– Ana Fong, managing director of Tong Heng
Change the packaging, not the product
Tong Heng's new, colorful image was a success – it triggered collaborations with government agencies and made the bakery a historic icon in the tourism industry.
The brand started hiring younger people at the forefront in their new, fashionable retro business. The digital presence also grew when Tong Heng became active on social media platforms such as Instagram and Facebook.
Tong Heng attracted media attention and received rave reviews about Hungrygowhere, Burple and SethLui. It was also featured on the Singapore Tourism Board and the Michelin Star Guide from Singapore.
"We also want to reconnect young people with Chinese cultures and traditions through food," says Ana.
Photo credit: packaging of the world
For this reason, no dairy is used for any of their baked goods. The only other difference is that less sugar is used to make healthier pastries and to cater to the taste buds of younger generations.
The bakery's new aesthetic captures the modern nostalgia of days gone by, but its recipes remain true to its Cantonese roots. All Tong Heng products use ingredients that are unique to Chinese culture, she adds.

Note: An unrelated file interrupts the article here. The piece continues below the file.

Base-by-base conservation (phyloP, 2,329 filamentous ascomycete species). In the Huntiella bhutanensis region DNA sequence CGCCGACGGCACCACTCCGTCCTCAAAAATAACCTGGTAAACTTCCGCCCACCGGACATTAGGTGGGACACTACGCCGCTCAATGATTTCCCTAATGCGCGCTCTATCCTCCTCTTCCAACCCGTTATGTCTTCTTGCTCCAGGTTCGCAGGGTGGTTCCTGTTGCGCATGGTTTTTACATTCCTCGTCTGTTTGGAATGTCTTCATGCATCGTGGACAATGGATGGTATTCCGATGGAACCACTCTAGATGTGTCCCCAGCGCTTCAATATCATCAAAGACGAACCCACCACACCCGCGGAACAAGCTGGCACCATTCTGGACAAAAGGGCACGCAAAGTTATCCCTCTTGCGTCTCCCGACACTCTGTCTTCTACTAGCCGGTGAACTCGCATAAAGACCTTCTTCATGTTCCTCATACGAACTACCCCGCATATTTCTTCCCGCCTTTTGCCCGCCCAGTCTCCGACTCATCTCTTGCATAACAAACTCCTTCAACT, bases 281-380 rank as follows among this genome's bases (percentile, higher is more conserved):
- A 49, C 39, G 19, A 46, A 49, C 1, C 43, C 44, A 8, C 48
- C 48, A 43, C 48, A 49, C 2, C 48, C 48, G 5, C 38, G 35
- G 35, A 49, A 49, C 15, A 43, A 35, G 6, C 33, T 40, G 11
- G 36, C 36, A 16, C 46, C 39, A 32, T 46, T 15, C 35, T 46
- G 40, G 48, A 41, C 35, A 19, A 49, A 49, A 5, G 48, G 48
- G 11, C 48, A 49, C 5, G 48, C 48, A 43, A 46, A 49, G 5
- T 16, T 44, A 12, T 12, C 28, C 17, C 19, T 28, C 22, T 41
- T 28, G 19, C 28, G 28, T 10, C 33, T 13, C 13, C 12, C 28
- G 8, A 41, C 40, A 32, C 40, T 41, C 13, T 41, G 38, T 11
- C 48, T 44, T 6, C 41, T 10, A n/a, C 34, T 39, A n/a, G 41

Covid-19: Delivery according to Tong Heng style
Following Prime Minister Lee Hsien Loong's announcement on April 3, Tong Heng's revenue fell by more than half from about 50 to 60 percent.
"The business was so sluggish that we were concerned about whether it could be maintained or not," Ana said.
However, Tong Heng's newly discovered ability to adapt to changing times proved useful when the Covid 19 pandemic hit. "It has brought everyone on earth out of their comfort zones."
The solution was to deliver food. The F&B industry has gone digital, and companies like Tiffinlabs have launched over 1000 cloud kitchens worldwide. Social enterprises have also broken new ground to support the struggling F&B industry.
Unlike other F&B's, Tong Heng did not approach distributors like Grab, but instead worked with a partner they had on board for several years.
Our pastries are fragile and we trusted that our husband would handle them carefully. You can't do stunts with them – that's why we don't get involved with the big boys.
– Ana Fong, managing director of Tong Heng
Tong Heng recovered quickly and kept sales at a normal, healthy level. With digital reach and commitment, they were also able to increase their sales by 10 percent.
Business changes, family stays
Constance Fong (left) and Ana Fong (right) / Photo credit: Tung Pham via New York Times Style Magazine Singapore
Ana is in her fifties now, but there are currently no plans for Tong Heng's successors. The company also has no plans to expand beyond two branches.
"Singapore is very accessible and delivery is growing," says Ana.
“Ultimately, it depends on what my family wants. They must be interested in accepting it – we cannot force them at gunpoint. "
"I consider my aunts to be my bosses. Since I am both a family and an employee, I should give them more. Ultimately, it's not about what my family can give me, but what I can give my family. "
Selected image source: Kenneth Goh via Michelin Guide Singapore / @dairyandcream via Instagram